8. Creak, E. M. (1963). Childhood psychosis: A review of 100 cases. British Journal of Psychiatry, 109, 84–89.PubMedCrossRefGoogle Scholar
  9. Fombonne, E. (2002). Prevalence of childhood disintegrative disorder. Autism, 6, 149–157.CrossRefGoogle Scholar
  10. Frombonne, E. (2009). Epidemiology of pervasive developmental disorders. Pediatric Research, 65, 591–598.CrossRefGoogle Scholar
  11. Hulse, W. C. (1954). Dementia infantilis. Journal of Nervous and Mental Disease, 119, 471–477.PubMedCrossRefGoogle Scholar
  12. Kurita, H., Osada, H., & Miyake, Y. (2004). External validity of childhood disintegrative disorder in comparison with autistic disorder. Journal of Autism and Developmental Disorders, 34, 355–362.PubMedCrossRefGoogle Scholar
  13. Lord, C., Rutter, M., DiLavore, P. C., & Risi, S. (2002). Autism diagnostic observations schedule. Los Angeles, CA: Western Psychological Services.Google Scholar
  14. Magnusson, P., & Saemundsen, E. (2001). Prevalence of autism in Iceland. Journal of Autism and Developmental Disorders, 31, 153–163.PubMedCrossRefGoogle Scholar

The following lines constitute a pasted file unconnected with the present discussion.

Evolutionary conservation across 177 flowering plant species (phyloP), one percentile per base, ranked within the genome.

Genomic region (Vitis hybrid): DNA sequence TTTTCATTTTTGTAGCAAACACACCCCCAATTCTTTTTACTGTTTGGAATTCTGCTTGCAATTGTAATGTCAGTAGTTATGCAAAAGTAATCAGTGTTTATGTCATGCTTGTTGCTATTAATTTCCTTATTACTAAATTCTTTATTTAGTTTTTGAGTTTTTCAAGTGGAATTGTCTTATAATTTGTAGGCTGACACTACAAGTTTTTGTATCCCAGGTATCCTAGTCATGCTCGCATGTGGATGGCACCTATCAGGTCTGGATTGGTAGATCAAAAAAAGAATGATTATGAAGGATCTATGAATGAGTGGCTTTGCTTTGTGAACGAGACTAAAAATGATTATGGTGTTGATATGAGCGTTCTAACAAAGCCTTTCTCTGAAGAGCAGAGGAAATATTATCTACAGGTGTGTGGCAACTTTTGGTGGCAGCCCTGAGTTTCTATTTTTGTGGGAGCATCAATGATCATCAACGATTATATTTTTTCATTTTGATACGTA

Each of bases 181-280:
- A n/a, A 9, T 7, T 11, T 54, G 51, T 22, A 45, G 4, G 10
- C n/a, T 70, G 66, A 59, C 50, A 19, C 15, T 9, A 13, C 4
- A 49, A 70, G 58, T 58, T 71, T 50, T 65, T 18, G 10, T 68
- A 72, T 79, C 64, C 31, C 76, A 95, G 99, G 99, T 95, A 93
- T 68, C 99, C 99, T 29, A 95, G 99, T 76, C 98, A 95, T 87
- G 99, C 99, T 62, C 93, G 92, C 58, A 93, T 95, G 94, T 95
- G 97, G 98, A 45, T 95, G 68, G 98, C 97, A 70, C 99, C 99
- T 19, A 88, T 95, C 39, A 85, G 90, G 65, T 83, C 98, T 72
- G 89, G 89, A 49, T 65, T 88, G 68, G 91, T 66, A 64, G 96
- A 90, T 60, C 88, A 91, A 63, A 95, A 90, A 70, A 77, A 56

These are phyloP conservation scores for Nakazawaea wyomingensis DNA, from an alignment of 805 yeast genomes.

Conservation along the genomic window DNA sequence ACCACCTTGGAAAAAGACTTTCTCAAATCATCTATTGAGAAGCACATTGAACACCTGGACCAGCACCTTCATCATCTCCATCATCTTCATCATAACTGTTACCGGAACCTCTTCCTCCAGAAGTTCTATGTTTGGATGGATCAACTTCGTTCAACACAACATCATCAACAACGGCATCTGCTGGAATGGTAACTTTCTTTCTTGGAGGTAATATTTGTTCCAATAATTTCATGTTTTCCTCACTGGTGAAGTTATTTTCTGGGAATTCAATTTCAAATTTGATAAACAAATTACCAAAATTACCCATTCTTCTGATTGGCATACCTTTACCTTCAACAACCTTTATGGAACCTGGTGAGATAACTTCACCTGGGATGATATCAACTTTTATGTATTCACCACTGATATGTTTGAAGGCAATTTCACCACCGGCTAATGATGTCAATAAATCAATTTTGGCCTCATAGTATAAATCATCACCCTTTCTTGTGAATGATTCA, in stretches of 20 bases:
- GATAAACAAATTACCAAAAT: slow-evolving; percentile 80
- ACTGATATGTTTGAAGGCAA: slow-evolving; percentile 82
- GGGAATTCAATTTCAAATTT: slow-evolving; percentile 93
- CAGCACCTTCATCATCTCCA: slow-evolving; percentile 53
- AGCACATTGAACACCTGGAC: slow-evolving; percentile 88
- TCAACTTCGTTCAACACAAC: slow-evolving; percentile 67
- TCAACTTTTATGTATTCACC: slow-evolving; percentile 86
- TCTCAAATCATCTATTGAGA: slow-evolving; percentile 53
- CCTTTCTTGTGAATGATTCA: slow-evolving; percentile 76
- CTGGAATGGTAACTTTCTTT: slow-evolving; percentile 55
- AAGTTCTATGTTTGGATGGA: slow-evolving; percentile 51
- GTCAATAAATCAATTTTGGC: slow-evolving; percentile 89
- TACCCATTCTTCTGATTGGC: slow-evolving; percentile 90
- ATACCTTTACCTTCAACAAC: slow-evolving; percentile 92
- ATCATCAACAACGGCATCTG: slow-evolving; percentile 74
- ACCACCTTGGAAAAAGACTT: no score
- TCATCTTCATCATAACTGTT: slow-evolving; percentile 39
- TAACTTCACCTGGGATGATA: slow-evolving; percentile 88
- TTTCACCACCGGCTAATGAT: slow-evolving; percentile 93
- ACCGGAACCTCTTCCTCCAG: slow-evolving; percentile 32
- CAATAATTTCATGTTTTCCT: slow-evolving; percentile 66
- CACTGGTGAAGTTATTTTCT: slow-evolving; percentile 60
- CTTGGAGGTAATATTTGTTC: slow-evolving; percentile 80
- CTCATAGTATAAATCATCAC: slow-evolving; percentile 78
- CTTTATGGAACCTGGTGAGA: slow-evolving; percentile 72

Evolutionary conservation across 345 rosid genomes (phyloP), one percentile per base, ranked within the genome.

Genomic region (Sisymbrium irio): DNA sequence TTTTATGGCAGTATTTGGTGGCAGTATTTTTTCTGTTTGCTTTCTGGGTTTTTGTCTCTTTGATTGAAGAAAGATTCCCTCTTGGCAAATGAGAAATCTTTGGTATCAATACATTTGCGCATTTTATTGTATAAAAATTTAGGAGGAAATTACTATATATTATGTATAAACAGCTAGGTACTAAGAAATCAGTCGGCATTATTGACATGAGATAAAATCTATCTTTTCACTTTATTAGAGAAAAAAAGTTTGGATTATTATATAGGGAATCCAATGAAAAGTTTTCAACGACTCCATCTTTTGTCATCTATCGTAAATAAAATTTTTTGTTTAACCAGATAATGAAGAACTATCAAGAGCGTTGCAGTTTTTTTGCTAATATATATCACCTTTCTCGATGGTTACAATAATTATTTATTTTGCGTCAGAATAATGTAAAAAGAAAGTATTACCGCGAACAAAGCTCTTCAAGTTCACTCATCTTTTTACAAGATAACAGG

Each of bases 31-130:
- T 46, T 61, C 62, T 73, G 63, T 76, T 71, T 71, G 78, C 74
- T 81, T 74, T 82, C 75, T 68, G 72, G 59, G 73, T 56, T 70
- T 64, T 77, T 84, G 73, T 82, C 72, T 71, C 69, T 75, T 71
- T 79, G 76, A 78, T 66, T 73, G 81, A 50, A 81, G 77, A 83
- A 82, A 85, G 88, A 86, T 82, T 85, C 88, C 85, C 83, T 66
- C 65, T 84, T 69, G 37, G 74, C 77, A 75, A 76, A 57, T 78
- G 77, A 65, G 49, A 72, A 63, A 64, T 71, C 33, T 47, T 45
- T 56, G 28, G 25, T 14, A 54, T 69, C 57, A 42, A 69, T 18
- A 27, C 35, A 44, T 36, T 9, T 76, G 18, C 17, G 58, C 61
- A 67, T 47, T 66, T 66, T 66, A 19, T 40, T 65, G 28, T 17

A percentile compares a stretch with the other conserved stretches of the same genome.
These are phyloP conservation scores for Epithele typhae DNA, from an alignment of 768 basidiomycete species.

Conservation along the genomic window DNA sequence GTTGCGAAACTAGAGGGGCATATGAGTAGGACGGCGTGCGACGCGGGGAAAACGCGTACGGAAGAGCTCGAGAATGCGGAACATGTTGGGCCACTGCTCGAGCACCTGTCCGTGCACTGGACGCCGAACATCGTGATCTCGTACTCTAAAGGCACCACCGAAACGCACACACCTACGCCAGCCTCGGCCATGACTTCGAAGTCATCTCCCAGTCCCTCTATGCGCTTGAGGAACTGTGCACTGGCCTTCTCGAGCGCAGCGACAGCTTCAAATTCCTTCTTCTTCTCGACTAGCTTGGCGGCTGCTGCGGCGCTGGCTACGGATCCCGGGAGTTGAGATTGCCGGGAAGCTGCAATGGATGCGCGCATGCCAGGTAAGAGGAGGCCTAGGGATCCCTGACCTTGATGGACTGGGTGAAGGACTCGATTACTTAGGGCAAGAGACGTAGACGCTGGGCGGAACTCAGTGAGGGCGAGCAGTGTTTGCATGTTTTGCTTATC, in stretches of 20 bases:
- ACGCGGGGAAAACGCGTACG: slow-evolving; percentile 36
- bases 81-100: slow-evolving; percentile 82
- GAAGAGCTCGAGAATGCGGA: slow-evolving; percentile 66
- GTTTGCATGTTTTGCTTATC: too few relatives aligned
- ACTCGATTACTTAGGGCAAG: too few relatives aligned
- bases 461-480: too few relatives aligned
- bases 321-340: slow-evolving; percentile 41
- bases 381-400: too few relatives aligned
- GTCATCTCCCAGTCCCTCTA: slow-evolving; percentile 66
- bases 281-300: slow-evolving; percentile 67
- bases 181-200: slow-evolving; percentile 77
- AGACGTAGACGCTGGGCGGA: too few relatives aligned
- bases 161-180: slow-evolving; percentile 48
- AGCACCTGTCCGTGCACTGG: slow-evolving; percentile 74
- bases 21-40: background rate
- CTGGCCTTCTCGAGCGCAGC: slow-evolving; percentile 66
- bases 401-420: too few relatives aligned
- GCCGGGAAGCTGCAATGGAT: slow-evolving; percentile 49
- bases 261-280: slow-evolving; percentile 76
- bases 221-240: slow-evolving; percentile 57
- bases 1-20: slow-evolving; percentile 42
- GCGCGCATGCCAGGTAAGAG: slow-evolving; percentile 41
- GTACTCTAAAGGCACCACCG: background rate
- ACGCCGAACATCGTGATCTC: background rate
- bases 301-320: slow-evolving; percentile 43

15. Malhotra, S., & Grupta, N. (1999). Childhood disintegrative disorder. Journal of Autism and Developmental Disorders, 29, 491–498.PubMedCrossRefGoogle Scholar
  16. Malmud, N. (1959). Heller’s disease and childhood schizophrenia. American Journal of Psychiatry, 116, 215–218.Google Scholar
  17. Matson, J. L. (2010). Autism spectrum disorders and comorbid psychopathology. SciTopics. Retrieved May 5, 2010, from
  18. Mouridsen, S. E., Rich, B., & Isager, T. (1998). Validity of childhood disintegrative psychosis: General findings of a long-term follow-up study. British Journal of Psychiatry, 172, 263–267.PubMedCrossRefGoogle Scholar
  19. Palomo, R., Thompson, M., Colombi, C., Cook, I., Goldring, S., Young, G. S., et al. (2008). A case study of childhood disintegrative disorder using systematic analysis of family home movies. Journal of Autism and Developmental Disorders, 38, 1853–1858.PubMedCrossRefGoogle Scholar
  20. Rivinus, T. M., Jamison, D. L., & Graham, P. J. (1975). Childhood organic neurological disease presenting as a psychological disorder. Archives of Disease in Childhood, 50, 115–119.PubMedCrossRefGoogle Scholar
  21. Sponheim, E., & Skjeldal, O. (1998). Autism and related disorders: Epidemiological findings in a Norwegian study using ICD-10 diagnostic criteria. Journal of Autism and Developmental Disorders, 28, 217–227.PubMedCrossRefGoogle Scholar